WASHINGTON, D.C. – Deputy United States Trade Representative Josette Sheeran
Shiner presented the Japanese Government today with extensive reform
recommendations designed to help sustain Japan’s recent return to growth and
open markets for U.S. companies. These recommendations build on significant
progress achieved in recent years to reduce the myriad of regulations in Japan,
including measures that have substantially lowered customs processing fees at
Japan’s international airports for express delivery services, reduced rates for
calling mobile phones, and increased consumer choice in innovative
"An open, competitive market is critical for our trade relationship with
Japan, and regulatory reform is key to achieving that. Our continuing work with
Japan to clear away the thicket of regulations that has clogged commerce and
hindered growth in that country has worked to create a significantly improved
business environment and expanded market access opportunities," Shiner said.
"Successful regulatory and structural reform cannot be achieved with quick
fixes, but instead requires a relentless commitment to change and the
determination to challenge the status quo. We particularly welcomed Prime
Minister Koizumi’s October 12 statement to the Diet that ‘there can be no
rebirth and development for Japan without structural reforms,’" Shiner said.
Submitted under the U.S.-Japan Regulatory Reform and Competition Policy
Initiative (Regulatory Reform Initiative), the recommendations presented to the
Japanese Government today cover key areas such as information technologies,
telecommunications, medical devices and pharmaceuticals, energy, and competition
In this year’s recommendations, the United States is placing a special focus
on Japan’s plans to privatize key government entities. In particular, Prime
Minister Koizumi is carrying out a bold plan to privatize Japan’s postal
businesses, a process that has important implications for fair competition in
the banking, insurance, and express delivery sectors. "Japan Post privatization
should be market-oriented and carried out in a transparent way that establishes
a level playing field for all participants in the market," said Shiner.
The United States also applauds the work of the Council for the Promotion of
Regulatory Reform (which has played a central role in advancing Prime Minister
Koizumi’s ambitious economic reform agenda) and commends the progress Japan has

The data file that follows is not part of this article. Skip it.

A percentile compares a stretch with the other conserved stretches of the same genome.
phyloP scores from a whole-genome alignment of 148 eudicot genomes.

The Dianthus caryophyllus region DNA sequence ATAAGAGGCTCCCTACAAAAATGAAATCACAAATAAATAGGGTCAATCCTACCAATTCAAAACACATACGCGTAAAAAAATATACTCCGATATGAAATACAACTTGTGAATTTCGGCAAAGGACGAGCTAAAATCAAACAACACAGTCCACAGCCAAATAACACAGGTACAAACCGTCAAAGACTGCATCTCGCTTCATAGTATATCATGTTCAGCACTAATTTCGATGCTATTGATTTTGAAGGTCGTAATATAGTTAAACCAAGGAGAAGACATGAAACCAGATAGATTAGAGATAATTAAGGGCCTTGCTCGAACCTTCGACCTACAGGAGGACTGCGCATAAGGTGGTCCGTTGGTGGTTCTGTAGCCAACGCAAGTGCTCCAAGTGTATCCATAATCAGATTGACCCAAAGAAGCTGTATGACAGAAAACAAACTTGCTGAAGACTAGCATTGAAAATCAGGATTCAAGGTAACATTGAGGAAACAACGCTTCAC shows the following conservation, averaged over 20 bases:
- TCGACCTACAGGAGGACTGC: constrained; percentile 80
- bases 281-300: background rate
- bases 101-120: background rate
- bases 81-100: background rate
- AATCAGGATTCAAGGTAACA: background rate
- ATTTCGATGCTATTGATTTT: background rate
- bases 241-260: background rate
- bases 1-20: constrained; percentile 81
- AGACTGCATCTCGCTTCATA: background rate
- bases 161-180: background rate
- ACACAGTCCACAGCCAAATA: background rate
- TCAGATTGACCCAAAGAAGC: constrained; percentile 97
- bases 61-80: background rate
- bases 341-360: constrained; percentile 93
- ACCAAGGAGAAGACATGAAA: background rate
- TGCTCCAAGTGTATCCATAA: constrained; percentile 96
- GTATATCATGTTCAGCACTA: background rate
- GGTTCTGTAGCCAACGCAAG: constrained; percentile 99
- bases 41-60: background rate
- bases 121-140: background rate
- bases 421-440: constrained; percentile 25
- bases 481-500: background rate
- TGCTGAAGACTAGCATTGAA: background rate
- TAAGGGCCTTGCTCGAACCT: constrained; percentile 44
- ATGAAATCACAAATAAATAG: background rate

made to establish deregulation zones around the country to stimulate local
growth. In addition, the 64-page document includes key recommendations in the
· Information Technologies: Strengthen protection of intellectual property
rights by extending the term of protection for sound recordings and other works,
and by implementing stronger measures to stop online piracy of digital content;
remove regulatory barriers to e-commerce and enhance the security of online
transactions; reform e-government procurement to improve market access.
· Telecom: Reform Japan’s interconnection regime for both fixed and mobile
services to bring interconnection rates to competitive levels; make Japan’s
spectrum management and wireless licensing regime more flexible, transparent,
and reliant on objective regulatory criteria.
· Medical Devices and Pharmaceuticals: Speed the approval processes for
medical devices and pharmaceuticals to provide patients with timely access to
advanced products; stimulate innovation through pricing reforms.
· Energy: Increase the competitiveness of Japan’s gas and electricity markets
and help reduce energy costs by providing greater opportunities for third-party
access to transmission grids, pipelines, and gas terminal facilities.
· Competition Policy: Bolster antitrust enforcement by increasing
administrative fines on Antimonopoly Act violators and by introducing a
corporate leniency policy for whistleblowers; strengthen penalties against
government officials who instigate bid rigging.
· Transparency and Other Government Practices: Improve Japan’s public comment
process to give the private sector more meaningful opportunities to input into
the development of regulations; remove technical barriers that impede the import
of agricultural goods.
· Commercial Law Reform: Permit modern merger techniques (i.e. triangular and
cash mergers), and facilitate their use by affording them appropriate tax
· Legal System Reform: Facilitate resolution of legal disputes in Japan by
promoting effective Alternative Dispute Resolution (ADR) processes that would
include allowing non-lawyers to act as neutrals in ADR proceedings.
· Financial Services: Enhance Japan’s no-action letter system; allow foreign
banks to engage in trust and banking businesses on equal footing with domestic
banks; permit lenders to satisfy disclosure requirements under Japan’s Money
Lending Business Law through e-notification.
· Distribution: Lower the cost of doing business in Japan by reducing landing
and user fees at Japan’s major international airports, which are among the
highest in the world.
Deputy USTR Shiner presented the recommendations to Deputy Foreign Minister
Ichiro Fujisaki in Washington, D.C. today. Each year, the two Governments
exchange reform recommendations in the fall under the Regulatory Reform
Initiative, which was launched by President Bush and Prime Minister Koizumi in
2001 as a key component of the U.S.-Japan Economic Partnership for Growth. The
recommendations serve as a basis for an annual report to the two leaders,
specifying reform measures to be taken by each Government. USTR is the lead
agency for the U.S. Government for this Initiative while the Ministry of Foreign
Affairs takes the lead for the Japanese Government.
Building on progress achieved over the past three years, the Working Groups
will begin meeting this fall to consider this year’s reform proposals. These
initial meetings will be followed by a deputies-level meeting early next